Analysis: Chauvin verdict should set new rules in policing

By Alex Rossi, national correspondent

It is without doubt a historic verdict, which transcends the individual and his horrific crime. But many people are asking if this is truly an inflection point for race relations in America.

The celebrations and collective relief in Minneapolis have no doubt reverberated and been heard around the world.

President Joe Biden spoke at the White House calling the trial an all “too rare” example of justice delivered and a “stain on the nation’s soul”.

He also acknowledged that there is still much work to do to end systemic racism across America.

And perhaps the most poignant tribute and message after the trial came from George Floyd’s younger brother, Philonise.

Police clashed with protesters for a second night in the Minneapolis suburb where a police officer fatally shot a black man
Image:Police clash with protesters in Minneapolis over the death of George Floyd. Pic: AP

He drew a direct line from the lynching of 14-year-old Emmett Till in Mississippi in 1955 and the murder of George Floyd.

The arc of history still ugly and unchanging through all those years.

It is also not lost on many here – and particularly black Americans – that as the trial rumbled on for those three long and painful weeks, others were dying at the hands of the police – most often as they were stopped for minor alleged offences.

The most visible was the case of 20-year-old Daunte Wright.

Joe Biden and Kamala Harris call family of George Floyd.
Image:Joe Biden and Kamala Harris call family of George Floyd

He was dead just 10 miles from the Minneapolis courthouse where Derek Chauvin was on trial – killed when a white police officer apparently mistook her handgun for a Taser.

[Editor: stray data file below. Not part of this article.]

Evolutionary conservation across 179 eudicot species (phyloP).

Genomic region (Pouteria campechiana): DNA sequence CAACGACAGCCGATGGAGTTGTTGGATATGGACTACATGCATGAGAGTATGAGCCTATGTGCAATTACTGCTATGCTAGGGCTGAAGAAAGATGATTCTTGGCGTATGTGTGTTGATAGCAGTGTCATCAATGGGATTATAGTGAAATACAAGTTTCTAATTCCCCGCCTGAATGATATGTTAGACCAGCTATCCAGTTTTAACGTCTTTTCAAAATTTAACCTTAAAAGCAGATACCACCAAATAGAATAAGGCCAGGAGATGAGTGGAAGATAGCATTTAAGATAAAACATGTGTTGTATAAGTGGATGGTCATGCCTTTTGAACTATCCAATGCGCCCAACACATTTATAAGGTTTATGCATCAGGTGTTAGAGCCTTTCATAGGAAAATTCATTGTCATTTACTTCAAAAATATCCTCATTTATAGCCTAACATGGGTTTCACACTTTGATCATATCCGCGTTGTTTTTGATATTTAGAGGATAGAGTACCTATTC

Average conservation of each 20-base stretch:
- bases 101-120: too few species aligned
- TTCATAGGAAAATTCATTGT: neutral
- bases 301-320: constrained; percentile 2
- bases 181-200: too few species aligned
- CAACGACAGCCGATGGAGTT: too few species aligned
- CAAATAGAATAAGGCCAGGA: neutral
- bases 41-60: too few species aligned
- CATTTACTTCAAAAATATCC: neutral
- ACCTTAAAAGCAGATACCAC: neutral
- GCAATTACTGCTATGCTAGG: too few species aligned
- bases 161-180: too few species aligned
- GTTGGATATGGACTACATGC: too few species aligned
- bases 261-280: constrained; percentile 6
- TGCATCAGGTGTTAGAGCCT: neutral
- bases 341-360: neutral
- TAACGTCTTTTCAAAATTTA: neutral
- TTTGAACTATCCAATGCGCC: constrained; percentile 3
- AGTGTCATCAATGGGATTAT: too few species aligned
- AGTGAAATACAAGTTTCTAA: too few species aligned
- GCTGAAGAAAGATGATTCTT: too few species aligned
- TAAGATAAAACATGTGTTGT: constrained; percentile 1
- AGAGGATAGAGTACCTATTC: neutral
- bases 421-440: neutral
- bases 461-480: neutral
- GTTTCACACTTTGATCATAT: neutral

But there are also reasons to be positive.

What happened to George Floyd has certainly also galvanised a movement for change.

It provoked one of the largest protest movements this country has ever seen – the scale of which has not been witnessed since the civil rights movement in the 1960s.

Public and political discourse about what it means to be black or from an ethnically diverse background has also been injected with fresh insight.

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‘All three counts!’ Crowd cheers Chauvin verdict

Corporations, government bodies and individuals are all examining their role in perpetuating institutional racism and how best to combat it.

Police reforms have also been enacted in many states, but America is watching to see if the highly polarised Congress can find bipartisan support for a federal police reform act – that will be challenging.

But there are also profound questions about whether Derek Chauvin would have been convicted if there had not been harrowing and damning video evidence.

That question of course cannot be answered today, but the hope is the trial will set a precedent for how ethnically diverse communities are policed and what is legal and acceptable force.

The trial and the conviction of Chauvin – who was supposed to serve and protect – should set new rules and not be allowed to become an exception as has all too often happened before in America’s ugly story of race relations.

Mark Gibson

Graduates in Northwestern University, Evanston, Illinois 1990. Move to Los Angeles California in 2004. Specialized in Internet journalism.